Even though Ai appears to be occasionally overwhelmed by the outpouring of support—on a recent weekend, he ducked out of his studio, saying, “With so many people around, I can’t stick around”—he is a man who thrives on interconnectivity. After being released in June, “one of the first things he did was try to reconnect to the grid,” says Urs Meille, a Swiss gallery owner who represents Ai and who has known the artist since 1997. “Information, exchange, it’s so essential to him.”

“Conversations, answering people’s questions, makes me relax,” Ai confirms. “I spent a lot of time on the Internet, reading people’s commentary, people’s discussions.”

Two weekends ago in Ai’s studio, the artist seemed to always be on his phone or on the computer. Assistants, friends, and other artists drifted in and out of the compound, which is also home to Ai’s wife, Lu Qing; several cats; and an extremely overweight dog named Danny. “Ai almost never listens to music, but it’s never quiet; there are always people around,” says Lu. Ai had on a faded old blue Gap coat and neon-green sneakers. “Ai doesn’t care too much about what he’s wearing, as long as it’s big and cotton,” says Lu. He focuses intently on his communiqués; he estimates spending six hours a day on the computer. “Without Twitter, it’s just like I’m not a person,” Ai says. “I’ve already sent out more than 60,000 tweets.” He points to a giant stack of paper on his desk, in which his tweets are being edited into a book. “That is only half of them.” Ai has written more than a million words on Twitter. Two days before he was detained in April, someone tweeted back: “Ai, be a bit heartless and immigrate.” Ai responded, “I’m Chinese, this is my land.”

Not that Ai could escape even if he wanted to. He’s been barred from leaving Beijing, and his house is probably bugged. He has to check in at the local police station at least once a week. The police “used to come to my house, but there were too many people around,” he says. “Then they asked me to ‘drink tea,’?” a euphemism for an informal chat. “I said, ‘No, I don’t drink tea with you guys.’ Then it has to be in the station. And of course, in the station, they can be another person, they can be crazy. But this is my life.”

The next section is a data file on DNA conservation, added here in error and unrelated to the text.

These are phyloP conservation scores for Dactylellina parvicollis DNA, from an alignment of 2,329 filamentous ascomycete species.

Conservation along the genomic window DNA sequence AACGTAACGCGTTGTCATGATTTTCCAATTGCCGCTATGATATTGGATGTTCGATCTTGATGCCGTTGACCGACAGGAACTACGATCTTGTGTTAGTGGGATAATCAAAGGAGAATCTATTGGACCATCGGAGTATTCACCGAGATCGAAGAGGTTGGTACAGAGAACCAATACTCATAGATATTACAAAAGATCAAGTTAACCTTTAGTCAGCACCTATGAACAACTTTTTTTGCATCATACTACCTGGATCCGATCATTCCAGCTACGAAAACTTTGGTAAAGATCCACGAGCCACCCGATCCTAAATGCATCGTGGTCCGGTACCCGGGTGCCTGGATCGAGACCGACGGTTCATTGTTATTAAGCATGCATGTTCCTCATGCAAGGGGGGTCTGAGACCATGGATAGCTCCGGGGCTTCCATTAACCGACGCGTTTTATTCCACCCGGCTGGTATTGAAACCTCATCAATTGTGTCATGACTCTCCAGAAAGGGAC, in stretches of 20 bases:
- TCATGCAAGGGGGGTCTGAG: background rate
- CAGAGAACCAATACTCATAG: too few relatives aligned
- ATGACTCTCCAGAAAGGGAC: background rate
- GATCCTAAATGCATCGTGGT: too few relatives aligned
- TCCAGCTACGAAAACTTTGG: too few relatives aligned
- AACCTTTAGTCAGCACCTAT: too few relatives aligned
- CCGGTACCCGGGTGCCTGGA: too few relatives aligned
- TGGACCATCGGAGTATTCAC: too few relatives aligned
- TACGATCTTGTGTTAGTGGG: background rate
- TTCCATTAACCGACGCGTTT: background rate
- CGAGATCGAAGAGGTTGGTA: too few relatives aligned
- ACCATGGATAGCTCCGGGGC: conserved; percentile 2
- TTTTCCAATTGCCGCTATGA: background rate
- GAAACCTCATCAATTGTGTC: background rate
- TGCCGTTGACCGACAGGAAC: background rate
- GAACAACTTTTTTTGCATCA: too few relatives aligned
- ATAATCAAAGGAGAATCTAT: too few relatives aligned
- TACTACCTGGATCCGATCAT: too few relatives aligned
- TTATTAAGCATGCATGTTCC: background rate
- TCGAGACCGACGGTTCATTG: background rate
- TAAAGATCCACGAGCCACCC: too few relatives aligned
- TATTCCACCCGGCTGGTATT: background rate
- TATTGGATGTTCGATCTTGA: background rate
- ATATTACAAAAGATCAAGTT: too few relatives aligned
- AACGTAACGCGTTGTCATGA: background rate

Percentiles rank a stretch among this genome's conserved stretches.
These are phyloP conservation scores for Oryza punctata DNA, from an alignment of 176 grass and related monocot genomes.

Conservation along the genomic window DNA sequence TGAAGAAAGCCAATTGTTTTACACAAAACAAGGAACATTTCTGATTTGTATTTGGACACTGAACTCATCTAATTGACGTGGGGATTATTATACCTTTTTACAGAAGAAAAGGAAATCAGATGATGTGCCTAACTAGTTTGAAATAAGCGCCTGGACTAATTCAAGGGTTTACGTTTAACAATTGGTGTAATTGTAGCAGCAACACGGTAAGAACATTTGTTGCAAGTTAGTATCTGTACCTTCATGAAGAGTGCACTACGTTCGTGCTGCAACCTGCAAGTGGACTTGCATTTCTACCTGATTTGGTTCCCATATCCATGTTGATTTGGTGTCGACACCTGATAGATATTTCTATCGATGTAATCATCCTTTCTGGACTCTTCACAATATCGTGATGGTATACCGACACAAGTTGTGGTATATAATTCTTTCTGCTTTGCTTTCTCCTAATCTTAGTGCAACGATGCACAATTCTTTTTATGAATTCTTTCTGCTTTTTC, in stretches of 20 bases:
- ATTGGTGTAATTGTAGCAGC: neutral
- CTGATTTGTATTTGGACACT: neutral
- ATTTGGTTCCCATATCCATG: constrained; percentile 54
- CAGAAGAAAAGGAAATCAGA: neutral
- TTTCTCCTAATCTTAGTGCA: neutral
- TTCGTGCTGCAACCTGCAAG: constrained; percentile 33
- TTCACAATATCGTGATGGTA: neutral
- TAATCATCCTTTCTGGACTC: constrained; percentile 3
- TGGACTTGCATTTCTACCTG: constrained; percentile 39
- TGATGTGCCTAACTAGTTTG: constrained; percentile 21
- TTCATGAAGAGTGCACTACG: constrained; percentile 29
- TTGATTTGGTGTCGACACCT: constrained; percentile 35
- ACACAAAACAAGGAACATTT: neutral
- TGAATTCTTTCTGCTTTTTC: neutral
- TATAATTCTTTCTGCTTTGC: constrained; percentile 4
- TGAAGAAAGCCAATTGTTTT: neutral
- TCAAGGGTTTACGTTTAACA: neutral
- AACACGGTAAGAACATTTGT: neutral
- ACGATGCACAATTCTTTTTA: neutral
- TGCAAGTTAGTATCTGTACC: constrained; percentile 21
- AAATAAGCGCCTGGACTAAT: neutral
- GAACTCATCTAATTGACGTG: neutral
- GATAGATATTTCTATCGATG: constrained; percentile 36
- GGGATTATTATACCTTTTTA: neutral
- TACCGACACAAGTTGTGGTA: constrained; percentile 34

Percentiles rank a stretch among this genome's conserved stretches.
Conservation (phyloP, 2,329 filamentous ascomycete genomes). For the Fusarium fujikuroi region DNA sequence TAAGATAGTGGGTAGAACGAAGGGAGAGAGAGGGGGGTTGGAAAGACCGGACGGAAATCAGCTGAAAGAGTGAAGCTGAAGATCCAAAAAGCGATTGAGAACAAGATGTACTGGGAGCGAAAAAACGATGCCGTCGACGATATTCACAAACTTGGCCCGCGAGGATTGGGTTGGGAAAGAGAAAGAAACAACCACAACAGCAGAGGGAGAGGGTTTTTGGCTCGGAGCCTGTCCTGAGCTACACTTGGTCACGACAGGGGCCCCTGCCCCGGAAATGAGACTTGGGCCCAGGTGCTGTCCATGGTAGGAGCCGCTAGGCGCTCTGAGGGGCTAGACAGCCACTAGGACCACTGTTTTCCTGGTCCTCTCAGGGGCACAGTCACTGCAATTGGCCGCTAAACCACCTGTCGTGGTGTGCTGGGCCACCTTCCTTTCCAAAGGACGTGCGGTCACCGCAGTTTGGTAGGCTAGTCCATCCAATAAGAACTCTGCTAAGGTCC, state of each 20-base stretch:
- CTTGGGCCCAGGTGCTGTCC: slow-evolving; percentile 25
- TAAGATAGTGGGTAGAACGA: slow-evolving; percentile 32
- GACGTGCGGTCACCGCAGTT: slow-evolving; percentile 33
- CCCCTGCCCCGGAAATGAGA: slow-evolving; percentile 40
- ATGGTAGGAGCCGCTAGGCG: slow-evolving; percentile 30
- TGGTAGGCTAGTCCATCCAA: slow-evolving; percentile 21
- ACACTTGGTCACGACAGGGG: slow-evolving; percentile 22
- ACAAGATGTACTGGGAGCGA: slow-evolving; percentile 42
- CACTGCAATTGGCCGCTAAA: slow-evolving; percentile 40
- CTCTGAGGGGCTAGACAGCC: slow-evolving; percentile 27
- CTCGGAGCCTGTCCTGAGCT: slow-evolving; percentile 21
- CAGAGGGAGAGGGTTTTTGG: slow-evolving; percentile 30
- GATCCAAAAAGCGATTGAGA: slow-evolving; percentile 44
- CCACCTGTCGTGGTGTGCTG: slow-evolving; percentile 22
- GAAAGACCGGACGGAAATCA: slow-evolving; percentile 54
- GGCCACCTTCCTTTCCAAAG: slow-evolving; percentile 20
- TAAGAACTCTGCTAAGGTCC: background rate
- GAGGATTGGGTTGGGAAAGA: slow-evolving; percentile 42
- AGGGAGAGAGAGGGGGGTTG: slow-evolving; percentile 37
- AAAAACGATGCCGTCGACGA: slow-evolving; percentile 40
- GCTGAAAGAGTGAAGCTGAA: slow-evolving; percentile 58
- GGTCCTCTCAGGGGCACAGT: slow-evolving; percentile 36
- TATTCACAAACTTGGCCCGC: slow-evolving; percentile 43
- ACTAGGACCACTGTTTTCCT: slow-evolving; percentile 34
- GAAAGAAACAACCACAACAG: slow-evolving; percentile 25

Ai believes the world shares responsibility for what’s happening in China, and he wants to force the international community to pay attention. “Today, the West feels very shy about human rights and the political situation. They’re in need of money. But every penny they borrowed or made from China has really come as a result of how this nation sacrificed everybody’s rights,” he says. “With globalization and the Internet, we all know it. Don’t pretend you don’t know it. The Western politicians—shame on them if they say they’re not responsible for this. It’s getting worse, and it will keep getting worse.”

While he continues to fight the tax charge, Ai has to decide on his next step and try to gauge how long he has until the government cracks down on him again. Last week one of China’s Foreign Ministry spokespeople said, “No matter what actions the person concerned is taking, it cannot change the fact that Ai Weiwei has evaded lots of taxes.” The Global Times—an ardently pro-government newspaper—wrote an article referring to Ai’s conduct as “illegal fundraising.” People say, “Just pay it rather than go through court,” Ai says of the fine. “Most people would give up. [But] I have to fight for my own honor. Keep my integrity.”

Ai has posted the tax documents from his case on Google+ and has called for the government to release information on the accusations, although he doesn’t expect it to comply. He’s also well aware of what might await him if he’s taken away again. “They clearly tell you, ‘You have no rights,’?” he says. He mentions the case of his friend and lawyer Liu Xiaoyuan, who was detained for a few days in April, in part because of his connection with Ai. “When he was nude, [they] kicked him on his body. They said ... ‘What can you do about it?’ We have no right procedures. So they beat him and said, ‘I will break your whole family. Your wife will leave you, your son will not recognize you, and people will die in your family. Just trust me,’?” Ai says. “Why does he have to bear this? This is absolutely above and beyond any kind of measured reaction. [This is] a state, a police, doing that, and encouraged by the system to crack down by any means necessary.”

Despite the threat of reprisal, Ai will likely keep speaking out and encouraging his fellow citizens and foreign governments to take action. Ai sees his crusade as “a way to tell the whole society and the government that no one should use the law as revenge to destroy someone who holds different ideas. To destroy artists who freely express themselves, by using this kind of dirty trick.” If a country resorts to silencing its people with sham laws, he says, “this kind of nation has no future, if things like this happen. Aesthetically, morally, you’ve already failed. You win the battles, because you have power, but you’ve lost the war.”

Join the Discussion